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ConceptBoard: Java GPIO lib

Tutorial, April 23, 2014 - 8:17pm, 6973 views

Using external GPIOs with JavaME - A library for Gemalto ConceptBoard and Gemalto Luna2 Terminal


The external GPIOs on the Gemalto Concept Board and the Gemalto Luna2 Terminal operate at a different logical level (5 volts) than the Cinterion Module’s GPIO pins (1.8 volts). The level conversion is performed by directional level shifters. To switch the direction, the module sends I2C commands to a co-processor, controlling the level shifter directions.

In order to transparently use the external GPIOs in JavaME code from within the Module, you can use our GPIO library. It takes care of properly setting the level shifter directions.


  • Gemalto EHSx Software Development Kit
  • Concept Board or Luna2 Terminal
  • GPIOlib

GPIOlib files

  • Hardware dependent factory to create instances of the In- and OutPort5V
  • Encapsulation of InPort class that automatically adjusts the level shifter directions
  • Encapsulation of OutPort class that automatically adjusts the level shifter directions

Create demo application

First create a new JavaME Project and import the GPIOlib-files (,,

We then create our main MIDlet (e.g.  “”).

 import gpio.GPIO5V_Factory;
import gpio.InPort5V;
import gpio.OutPort5V;

import java.util.Vector;

import javax.microedition.midlet.MIDlet;
import javax.microedition.midlet.MIDletStateChangeException;


public class Test_routine extends MIDlet {

  public Test_routine() {
    // TODO Auto-generated constructor stub

  protected void destroyApp(boolean unconditional)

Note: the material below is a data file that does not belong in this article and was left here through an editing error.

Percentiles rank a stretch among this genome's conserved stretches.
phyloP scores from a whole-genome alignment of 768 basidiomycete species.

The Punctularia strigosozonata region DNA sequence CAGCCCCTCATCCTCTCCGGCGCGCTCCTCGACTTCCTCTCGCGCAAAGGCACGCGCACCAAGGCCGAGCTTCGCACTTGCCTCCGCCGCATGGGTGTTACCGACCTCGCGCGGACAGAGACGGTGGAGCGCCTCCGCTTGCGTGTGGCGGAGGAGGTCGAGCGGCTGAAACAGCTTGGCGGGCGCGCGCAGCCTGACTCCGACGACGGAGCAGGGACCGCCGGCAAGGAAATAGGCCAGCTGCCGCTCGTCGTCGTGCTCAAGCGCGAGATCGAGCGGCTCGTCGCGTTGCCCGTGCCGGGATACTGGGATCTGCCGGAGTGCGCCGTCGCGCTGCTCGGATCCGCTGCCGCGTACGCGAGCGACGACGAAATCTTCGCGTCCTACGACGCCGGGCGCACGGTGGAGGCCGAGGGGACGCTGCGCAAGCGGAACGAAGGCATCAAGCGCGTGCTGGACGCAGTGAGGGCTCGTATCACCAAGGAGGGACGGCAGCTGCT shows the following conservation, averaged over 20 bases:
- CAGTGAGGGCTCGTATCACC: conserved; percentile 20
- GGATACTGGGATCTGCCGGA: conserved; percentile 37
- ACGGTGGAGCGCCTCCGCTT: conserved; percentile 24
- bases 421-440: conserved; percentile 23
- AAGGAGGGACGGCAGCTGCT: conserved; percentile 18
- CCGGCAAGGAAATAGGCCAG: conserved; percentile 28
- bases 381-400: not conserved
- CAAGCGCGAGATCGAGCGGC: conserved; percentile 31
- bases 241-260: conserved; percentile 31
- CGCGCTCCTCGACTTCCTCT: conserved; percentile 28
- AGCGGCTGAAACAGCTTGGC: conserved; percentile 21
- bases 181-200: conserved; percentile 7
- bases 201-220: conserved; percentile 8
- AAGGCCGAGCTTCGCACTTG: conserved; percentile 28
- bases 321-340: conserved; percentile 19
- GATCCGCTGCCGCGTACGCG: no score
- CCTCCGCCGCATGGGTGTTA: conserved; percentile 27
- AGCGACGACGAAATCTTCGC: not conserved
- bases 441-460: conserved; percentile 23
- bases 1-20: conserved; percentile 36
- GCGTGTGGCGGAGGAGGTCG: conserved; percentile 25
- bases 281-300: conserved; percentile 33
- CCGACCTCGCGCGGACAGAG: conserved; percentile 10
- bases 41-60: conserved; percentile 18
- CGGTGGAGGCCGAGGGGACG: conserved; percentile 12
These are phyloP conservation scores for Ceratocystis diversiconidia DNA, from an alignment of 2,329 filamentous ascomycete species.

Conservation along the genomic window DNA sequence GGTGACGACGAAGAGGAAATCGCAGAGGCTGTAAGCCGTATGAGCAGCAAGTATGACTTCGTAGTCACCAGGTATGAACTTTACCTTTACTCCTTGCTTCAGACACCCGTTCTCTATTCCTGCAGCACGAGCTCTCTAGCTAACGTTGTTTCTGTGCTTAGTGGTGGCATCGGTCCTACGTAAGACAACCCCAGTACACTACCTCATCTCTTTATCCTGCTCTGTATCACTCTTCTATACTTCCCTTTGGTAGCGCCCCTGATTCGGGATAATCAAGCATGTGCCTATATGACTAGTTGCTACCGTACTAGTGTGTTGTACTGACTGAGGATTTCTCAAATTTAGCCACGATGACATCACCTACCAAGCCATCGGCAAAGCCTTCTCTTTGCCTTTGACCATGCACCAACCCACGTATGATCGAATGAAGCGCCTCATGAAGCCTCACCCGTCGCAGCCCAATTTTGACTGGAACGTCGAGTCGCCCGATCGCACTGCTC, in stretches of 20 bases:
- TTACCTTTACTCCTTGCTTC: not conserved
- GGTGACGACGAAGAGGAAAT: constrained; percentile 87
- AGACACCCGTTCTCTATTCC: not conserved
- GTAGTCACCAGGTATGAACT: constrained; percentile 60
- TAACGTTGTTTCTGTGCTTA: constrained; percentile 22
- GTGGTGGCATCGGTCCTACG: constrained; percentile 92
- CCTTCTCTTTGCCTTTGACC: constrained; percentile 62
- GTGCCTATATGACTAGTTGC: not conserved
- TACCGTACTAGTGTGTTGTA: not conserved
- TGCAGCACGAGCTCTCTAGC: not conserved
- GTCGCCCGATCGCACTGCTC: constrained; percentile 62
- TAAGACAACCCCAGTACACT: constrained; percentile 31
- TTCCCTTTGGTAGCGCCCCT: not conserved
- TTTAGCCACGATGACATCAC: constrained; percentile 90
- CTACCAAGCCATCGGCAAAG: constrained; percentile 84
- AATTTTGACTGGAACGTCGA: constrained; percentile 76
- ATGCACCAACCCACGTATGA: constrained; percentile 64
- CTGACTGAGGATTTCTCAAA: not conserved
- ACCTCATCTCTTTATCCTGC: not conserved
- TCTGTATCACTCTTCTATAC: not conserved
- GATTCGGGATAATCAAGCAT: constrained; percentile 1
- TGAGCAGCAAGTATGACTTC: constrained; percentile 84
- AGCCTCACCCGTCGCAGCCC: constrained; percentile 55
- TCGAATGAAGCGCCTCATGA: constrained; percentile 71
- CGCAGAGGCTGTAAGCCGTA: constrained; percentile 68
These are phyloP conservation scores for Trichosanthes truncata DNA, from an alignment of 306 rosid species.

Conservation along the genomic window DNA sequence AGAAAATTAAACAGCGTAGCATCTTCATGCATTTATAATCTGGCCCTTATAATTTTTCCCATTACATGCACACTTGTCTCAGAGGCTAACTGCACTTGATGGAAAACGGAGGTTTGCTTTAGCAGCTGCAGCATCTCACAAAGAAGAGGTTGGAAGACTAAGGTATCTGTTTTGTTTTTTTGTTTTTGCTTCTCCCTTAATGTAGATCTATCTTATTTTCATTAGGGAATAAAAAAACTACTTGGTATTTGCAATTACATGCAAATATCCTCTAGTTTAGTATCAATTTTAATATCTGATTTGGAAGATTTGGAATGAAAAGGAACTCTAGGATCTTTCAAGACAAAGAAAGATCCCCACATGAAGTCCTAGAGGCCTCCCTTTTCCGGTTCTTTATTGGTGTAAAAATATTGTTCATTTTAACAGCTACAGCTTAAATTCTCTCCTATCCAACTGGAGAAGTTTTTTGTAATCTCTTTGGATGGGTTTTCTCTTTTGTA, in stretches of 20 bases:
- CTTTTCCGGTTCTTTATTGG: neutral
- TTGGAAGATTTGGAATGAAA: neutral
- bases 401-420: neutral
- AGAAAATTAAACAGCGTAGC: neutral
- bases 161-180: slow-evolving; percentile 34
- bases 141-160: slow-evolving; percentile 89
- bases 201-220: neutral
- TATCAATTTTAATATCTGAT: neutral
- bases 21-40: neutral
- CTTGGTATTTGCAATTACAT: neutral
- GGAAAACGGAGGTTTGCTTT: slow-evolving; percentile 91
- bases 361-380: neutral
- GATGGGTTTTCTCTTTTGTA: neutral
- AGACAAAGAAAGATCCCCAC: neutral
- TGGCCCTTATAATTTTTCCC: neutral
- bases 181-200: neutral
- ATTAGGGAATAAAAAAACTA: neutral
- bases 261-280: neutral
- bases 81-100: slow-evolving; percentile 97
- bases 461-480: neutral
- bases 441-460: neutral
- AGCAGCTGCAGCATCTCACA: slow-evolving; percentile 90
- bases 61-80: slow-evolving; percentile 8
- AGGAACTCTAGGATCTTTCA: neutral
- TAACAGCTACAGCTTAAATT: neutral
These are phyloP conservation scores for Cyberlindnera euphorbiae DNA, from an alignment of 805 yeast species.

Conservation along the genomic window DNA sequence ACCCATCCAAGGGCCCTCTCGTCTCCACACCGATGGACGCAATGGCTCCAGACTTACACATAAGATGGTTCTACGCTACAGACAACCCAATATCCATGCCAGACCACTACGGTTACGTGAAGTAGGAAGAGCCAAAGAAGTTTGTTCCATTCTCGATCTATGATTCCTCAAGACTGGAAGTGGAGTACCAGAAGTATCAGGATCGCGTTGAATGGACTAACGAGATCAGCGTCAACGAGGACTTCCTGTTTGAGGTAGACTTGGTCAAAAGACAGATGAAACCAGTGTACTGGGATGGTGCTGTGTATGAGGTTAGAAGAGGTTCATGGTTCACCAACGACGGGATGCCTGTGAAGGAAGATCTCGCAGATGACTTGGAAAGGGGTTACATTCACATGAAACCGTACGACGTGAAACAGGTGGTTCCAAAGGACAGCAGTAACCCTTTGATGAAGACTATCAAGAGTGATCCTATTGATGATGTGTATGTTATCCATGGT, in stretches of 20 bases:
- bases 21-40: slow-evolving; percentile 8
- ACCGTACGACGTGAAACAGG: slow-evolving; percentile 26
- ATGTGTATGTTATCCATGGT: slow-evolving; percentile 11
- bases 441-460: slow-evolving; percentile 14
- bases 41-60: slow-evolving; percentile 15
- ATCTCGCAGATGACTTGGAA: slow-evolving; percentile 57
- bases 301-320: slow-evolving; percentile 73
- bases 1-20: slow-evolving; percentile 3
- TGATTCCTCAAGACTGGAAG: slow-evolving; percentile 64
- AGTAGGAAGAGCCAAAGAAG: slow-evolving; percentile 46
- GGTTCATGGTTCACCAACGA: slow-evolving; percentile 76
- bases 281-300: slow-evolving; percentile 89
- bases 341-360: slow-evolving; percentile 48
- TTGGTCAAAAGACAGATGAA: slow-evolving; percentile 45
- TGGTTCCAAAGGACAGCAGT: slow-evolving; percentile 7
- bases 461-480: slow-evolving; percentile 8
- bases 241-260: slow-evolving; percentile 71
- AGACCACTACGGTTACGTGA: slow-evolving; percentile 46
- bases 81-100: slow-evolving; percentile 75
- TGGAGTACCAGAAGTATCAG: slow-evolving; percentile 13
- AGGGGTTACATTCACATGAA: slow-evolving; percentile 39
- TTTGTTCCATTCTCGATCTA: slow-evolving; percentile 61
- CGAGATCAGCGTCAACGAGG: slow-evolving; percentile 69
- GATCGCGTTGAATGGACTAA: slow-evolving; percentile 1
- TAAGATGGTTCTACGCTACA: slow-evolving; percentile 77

throws MIDletStateChangeException {

  protected void pauseApp() {
    // TODO Auto-generated method stub

  protected void startApp() throws MIDletStateChangeException {

The next step is to create a simple test routine.

  private void test() {
    InPort5V inPort = null;
    OutPort5V outPort = null;
    GPIO5V_Factory factory = new GPIO5V_Factory(GPIO5V_Factory.CONCEPT); 

We create a GPIO5V_Factory for either the Luna2 Terminal or the ConceptBoard. In the next step, this factory is used to instantiate InPort5V and OutPort5V objects.

 try {
      int counter = 0;
      Vector outPins = new Vector(1);
      Vector values = new Vector(1);
      outPort = factory.getOutPort5V(outPins, values);
      try {
	} catch (InterruptedException e2) {
		// TODO Auto-generated catch block
      Vector inPins = new Vector(1);
      inPort = factory.getInPort5V(inPins);
      while (counter < 4) {
        System.out.print(counter + "; OutPort: " + counter % 2);
        try {
        } catch (IOException e1) {
        try {
          System.out.println("; InPort: " + inPort.getValue());
        } catch (IOException e) {
        try {
        } catch (InterruptedException e) {
        counter = 1 + counter;
    } catch (IOException e) {